Goose Island

Interpretive Guide

brochure Goose Island - Interpretive Guide

Interpretive Guide to Goose Island State Park (SP) in Texas. Published by Texas Parks & Wildlife.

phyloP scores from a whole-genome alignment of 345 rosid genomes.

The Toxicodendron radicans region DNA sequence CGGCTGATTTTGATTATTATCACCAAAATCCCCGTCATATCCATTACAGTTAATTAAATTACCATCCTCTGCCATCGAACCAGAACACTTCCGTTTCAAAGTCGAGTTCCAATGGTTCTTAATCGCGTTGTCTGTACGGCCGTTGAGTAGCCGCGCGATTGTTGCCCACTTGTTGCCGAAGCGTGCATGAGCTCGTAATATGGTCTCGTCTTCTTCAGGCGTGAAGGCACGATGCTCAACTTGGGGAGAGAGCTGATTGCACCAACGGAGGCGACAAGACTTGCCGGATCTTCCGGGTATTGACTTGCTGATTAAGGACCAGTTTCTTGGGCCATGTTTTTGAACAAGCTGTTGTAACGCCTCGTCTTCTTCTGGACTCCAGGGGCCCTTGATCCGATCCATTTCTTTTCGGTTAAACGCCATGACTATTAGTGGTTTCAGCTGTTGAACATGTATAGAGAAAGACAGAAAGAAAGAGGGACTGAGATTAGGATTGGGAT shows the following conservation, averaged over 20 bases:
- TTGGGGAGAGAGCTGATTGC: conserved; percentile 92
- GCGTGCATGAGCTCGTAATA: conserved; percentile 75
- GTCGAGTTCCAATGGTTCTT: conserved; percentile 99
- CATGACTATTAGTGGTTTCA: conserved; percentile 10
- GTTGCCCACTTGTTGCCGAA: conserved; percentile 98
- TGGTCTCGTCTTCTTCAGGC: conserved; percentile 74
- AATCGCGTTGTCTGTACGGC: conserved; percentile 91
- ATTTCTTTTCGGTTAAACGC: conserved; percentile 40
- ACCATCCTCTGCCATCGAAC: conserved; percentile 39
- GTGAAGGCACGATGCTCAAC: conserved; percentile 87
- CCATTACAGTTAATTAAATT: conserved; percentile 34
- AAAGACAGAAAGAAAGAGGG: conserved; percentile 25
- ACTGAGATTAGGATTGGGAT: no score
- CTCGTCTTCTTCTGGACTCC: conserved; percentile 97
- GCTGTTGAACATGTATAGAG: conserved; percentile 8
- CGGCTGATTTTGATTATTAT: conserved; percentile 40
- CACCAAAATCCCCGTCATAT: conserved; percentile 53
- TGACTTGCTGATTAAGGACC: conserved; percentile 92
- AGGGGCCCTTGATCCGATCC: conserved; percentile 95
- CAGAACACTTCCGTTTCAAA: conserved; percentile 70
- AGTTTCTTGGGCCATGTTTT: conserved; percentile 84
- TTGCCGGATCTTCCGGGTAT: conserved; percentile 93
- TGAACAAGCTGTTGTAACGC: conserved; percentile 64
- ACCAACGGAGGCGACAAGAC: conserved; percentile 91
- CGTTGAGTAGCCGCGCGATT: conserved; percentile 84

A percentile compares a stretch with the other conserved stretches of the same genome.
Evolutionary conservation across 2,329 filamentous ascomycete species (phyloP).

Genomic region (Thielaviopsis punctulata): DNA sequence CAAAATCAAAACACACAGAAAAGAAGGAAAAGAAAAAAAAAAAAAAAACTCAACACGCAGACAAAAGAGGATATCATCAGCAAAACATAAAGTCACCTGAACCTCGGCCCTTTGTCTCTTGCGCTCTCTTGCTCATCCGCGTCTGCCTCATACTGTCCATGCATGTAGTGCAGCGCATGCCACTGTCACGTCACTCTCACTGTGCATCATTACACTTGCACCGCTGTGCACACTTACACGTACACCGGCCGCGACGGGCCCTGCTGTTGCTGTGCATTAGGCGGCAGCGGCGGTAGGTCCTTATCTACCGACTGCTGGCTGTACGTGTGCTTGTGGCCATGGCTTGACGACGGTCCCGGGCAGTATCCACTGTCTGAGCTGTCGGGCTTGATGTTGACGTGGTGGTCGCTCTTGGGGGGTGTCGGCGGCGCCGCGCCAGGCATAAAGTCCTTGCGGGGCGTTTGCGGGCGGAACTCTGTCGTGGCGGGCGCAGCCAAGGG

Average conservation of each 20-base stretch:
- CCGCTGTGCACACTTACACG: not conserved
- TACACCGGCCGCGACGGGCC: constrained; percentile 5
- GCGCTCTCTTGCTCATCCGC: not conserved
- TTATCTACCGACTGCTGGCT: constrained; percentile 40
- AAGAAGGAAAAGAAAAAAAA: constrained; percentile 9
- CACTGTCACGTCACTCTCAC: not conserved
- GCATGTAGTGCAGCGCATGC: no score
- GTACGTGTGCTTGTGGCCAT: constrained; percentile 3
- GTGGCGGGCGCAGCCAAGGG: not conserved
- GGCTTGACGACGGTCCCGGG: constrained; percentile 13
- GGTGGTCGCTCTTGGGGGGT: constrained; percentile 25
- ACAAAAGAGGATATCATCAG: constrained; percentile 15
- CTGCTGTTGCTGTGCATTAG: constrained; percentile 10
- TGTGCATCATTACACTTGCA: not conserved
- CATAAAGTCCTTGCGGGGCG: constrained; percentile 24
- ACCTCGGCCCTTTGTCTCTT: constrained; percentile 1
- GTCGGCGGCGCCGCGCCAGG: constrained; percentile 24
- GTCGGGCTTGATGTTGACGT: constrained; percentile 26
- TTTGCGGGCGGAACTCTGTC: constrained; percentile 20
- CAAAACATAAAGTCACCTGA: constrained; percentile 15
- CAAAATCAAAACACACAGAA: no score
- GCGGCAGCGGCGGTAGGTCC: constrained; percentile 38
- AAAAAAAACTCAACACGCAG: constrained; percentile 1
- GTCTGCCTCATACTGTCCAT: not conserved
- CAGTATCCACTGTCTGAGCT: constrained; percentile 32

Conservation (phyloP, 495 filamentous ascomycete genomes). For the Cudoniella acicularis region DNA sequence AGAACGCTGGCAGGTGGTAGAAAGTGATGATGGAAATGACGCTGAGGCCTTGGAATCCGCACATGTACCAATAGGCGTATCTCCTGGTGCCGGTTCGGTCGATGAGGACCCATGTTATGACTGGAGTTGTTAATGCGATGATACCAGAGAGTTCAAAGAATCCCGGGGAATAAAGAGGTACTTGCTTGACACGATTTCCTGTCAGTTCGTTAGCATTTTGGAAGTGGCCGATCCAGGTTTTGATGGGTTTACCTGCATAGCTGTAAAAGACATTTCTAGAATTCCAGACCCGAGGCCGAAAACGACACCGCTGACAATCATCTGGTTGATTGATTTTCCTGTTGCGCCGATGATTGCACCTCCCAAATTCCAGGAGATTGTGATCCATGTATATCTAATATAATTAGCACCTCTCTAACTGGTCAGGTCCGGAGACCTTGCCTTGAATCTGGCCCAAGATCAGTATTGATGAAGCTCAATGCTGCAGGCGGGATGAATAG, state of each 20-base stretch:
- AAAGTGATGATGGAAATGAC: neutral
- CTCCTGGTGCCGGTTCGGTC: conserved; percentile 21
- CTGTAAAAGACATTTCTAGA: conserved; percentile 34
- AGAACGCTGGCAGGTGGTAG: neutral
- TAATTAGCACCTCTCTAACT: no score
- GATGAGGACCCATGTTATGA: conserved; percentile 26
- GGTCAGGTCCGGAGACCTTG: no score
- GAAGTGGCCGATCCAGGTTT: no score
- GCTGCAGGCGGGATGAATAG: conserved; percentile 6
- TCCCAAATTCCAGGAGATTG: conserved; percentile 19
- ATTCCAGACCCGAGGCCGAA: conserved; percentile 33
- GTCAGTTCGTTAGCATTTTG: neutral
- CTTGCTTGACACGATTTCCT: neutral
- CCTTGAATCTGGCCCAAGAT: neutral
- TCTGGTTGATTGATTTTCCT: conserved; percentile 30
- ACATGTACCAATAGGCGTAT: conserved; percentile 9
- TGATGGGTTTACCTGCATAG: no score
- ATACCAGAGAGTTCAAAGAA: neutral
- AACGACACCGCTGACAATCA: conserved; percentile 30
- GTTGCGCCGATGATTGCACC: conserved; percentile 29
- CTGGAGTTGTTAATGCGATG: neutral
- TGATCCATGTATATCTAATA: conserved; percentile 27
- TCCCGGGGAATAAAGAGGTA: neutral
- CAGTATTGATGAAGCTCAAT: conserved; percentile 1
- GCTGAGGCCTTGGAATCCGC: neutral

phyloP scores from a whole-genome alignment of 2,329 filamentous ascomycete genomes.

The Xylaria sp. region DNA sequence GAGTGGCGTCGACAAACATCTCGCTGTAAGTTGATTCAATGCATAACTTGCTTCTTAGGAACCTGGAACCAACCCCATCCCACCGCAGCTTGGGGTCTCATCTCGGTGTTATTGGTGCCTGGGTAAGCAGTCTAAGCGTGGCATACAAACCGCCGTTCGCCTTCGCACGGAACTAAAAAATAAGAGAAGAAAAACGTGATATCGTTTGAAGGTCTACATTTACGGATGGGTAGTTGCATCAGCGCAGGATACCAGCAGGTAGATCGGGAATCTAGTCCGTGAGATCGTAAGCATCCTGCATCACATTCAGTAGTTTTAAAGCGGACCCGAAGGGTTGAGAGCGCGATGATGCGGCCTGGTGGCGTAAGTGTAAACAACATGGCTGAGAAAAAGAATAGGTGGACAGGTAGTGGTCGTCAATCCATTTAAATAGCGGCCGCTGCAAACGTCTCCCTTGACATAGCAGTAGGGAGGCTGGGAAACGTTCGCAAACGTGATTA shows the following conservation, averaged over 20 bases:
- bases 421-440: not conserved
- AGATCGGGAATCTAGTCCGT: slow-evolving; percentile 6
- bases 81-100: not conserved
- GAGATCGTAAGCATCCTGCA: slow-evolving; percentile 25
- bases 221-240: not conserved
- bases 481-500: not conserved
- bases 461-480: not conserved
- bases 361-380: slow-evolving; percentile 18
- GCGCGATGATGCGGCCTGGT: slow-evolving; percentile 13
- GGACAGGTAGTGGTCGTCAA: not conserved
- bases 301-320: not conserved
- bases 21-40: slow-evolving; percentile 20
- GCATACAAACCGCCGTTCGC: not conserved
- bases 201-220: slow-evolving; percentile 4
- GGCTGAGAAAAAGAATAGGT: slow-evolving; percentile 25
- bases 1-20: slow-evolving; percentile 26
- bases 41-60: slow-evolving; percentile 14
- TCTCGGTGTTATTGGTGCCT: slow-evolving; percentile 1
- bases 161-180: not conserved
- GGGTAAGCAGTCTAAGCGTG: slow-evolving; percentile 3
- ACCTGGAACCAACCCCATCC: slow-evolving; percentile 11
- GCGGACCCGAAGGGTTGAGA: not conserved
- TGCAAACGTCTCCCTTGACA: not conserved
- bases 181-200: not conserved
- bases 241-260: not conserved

INTERPRETIVE GUIDE THINGS TO DO The coastal beauty of Goose Island State Park awaits you. Enjoy your visit! • Try your luck fishing the waters of St. Charles Bay or Aransas Bay for spotted seatrout, red or black drum, or a myriad of other fish. The 1,620-foot lighted pier offers great access and the best fishing in the park, especially at night. You don’t need a fishing license if you stay on the pier or shore of the park. • Launch your boat or kayak to explore, birdwatch or fish the marsh habitats surrounding the park or in the nearby Aransas National Wildlife Refuge. • Take your pick of camping in the nearly constant sea breeze on the island or under the shelter of the live oak forest. Each offers a unique experience. • Grab your binoculars and camera to see the hundreds of bird species in the many varied habitats found in and around the park. The oyster reefs and edges of the water are filled with shorebirds at certain times of year; the woodlands are a favorite stopover for migrating warblers in the spring and fall; and the marshes are patrolled by wading herons, egrets and spoonbills all year long. The “Big Tree” circa 1935. THANKS TO THE WORK OF THE CIVILIAN CONSERVATION CORPS AND STEWARDS THAT FOLLOWED, GOOSE ISLAND STATE PARK ENDURES. TODAY, YOU CAN STILL STAND IN THE SHADE OF THE ANCIENT “BIG TREE,” FISH IN SAINT CHARLES OR ARANSAS BAYS, AND WATCH WHOOPING CRANES FEED IN NEARBY MARSHES, ALL OF WHICH HAVE BEEN DONE However you enjoy your state park, please help us care for it by leaving things where you found them and staying out of closed areas. All animals, plants, fossils and artifacts are protected by state law so that everyone can enjoy them. For more information about programs or volunteering, contact the park or visit our website. Goose Island State Park 202 S. Palmetto St, Rockport, TX 78382 (361) 729-2858 • BY OTHERS FOR CENTURIES. © 2019 TPWD. PWD BR P4502-064K (7/19) In accordance with Texas State Depository Law, this publication is available at the Texas State Publications Clearinghouse and/or Texas Depository Libraries. TPWD receives funds from the USFWS. TPWD prohibits discrimination on the basis of race, color, religion, national origin, disability, age, and gender, pursuant to state and federal law. To request an accommodation or obtain information in an alternative format, please contact TPWD on a Text Telephone (TTY) at (512) 389-8915 or by Relay Texas at 7-1-1 or (800) 735-2989 or by email at If you believe you have been discriminated against by TPWD, please contact TPWD, 4200 Smith School Road, Austin, TX 78744, or the U.S. Fish and Wildlife Service, Office for Diversity and Workforce Management, 5275 Leesburg Pike, Falls Church, VA 22041. Texas State Parks is a division of the Texas Parks and Wildlife Department. GOOSE ISLAND S TAT E PA RK G O O S E I S L A N D S T A T E P A R K THE MAN BEHIND THE DREAM A COASTAL RETREAT G oose Island State Park is located on the Lamar Peninsula and surrounded by the MissionAransas Estuary. Estuaries are bodies of water along the coast where freshwater from rivers meets the ocean. This mix of fresh and saltwater leads to diverse habitat types both on land and in the water. Civilian Conservation Corps Company 1801 in December 1934 park facilities. The structures were built using local materials including shellcrete blocks which the CCC made on site. Blocks were composed of crushed oyster shell, sand and Portland cement. A HISTORY OF CONSERVATION In 1931, previously donated lands on the Lamar Peninsula were set aside by the Texas Legislature for development as Goose Island State Park. Two years later, President Franklin D. Roosevelt introduced the Civilian Conservation Corps (CCC), a depression-era public works program, and Texans welcomed it as an opportunity to preserve natural resources and develop park lands. CCC Company 1801 arrived the following year and spent 18 months shaping the land into a park. CCC enrollees were young, unmarried and unemployed men who were supervised by army officers and experienced craftsmen. They received housing, food, wages (most of which went directly to their families back home), and they also learned trades. Companies were up to 200 men strong, and Company 1801 spent its time at Goose Island State Park clearing brush, digging drainage ditches and building THE BIG TREE One of the things the CCC protected was the “Big Tree.” Having survived many floods, droughts, wildfires, and hurricanes in its lifetime, the exact age is unknown, but it is estimated to be centuries old. The tree stands 44 feet tall, has a trunk that is 35 feet in circumference and a crown that is 89 feet across. The height of the tree has been limited by Gulf Coast breezes, but the over 11-foot diameter of the trunk makes it one of the largest live oaks in the United States. Shown here shortly after completion, the Recreation Hall is the only intact CCC structure that remains at Goose Island State Park. It is made of the shellcrete shown above. The primary terrestrial features at the park are live oak/ red bay woodlands, unique to the Texas Gulf Coast and pockets of coastal prairie. The live oak/red bay woodlands, which cover about 172 acres of the park, are critical to the survival of neo-tropical migratory birds heading north in the spring and south in the fall. Coastal prairie used to cover about 6.5 million acres of Texas, but now, only about one percent remains. Eighty-four acres are maintained within in the park. Along the shoreline of the park, marshes and mudflats give way to seagrass beds and oyster reefs. Many commercially and recreationally valuable species, like red drum and whooping cranes, depend upon healthy estuaries to live. Species such as blue crab and Carolina wolfberries, a marsh plant with bright red berries, are common in the area and are some of the favorite foods of the majestic Whooping Cranes.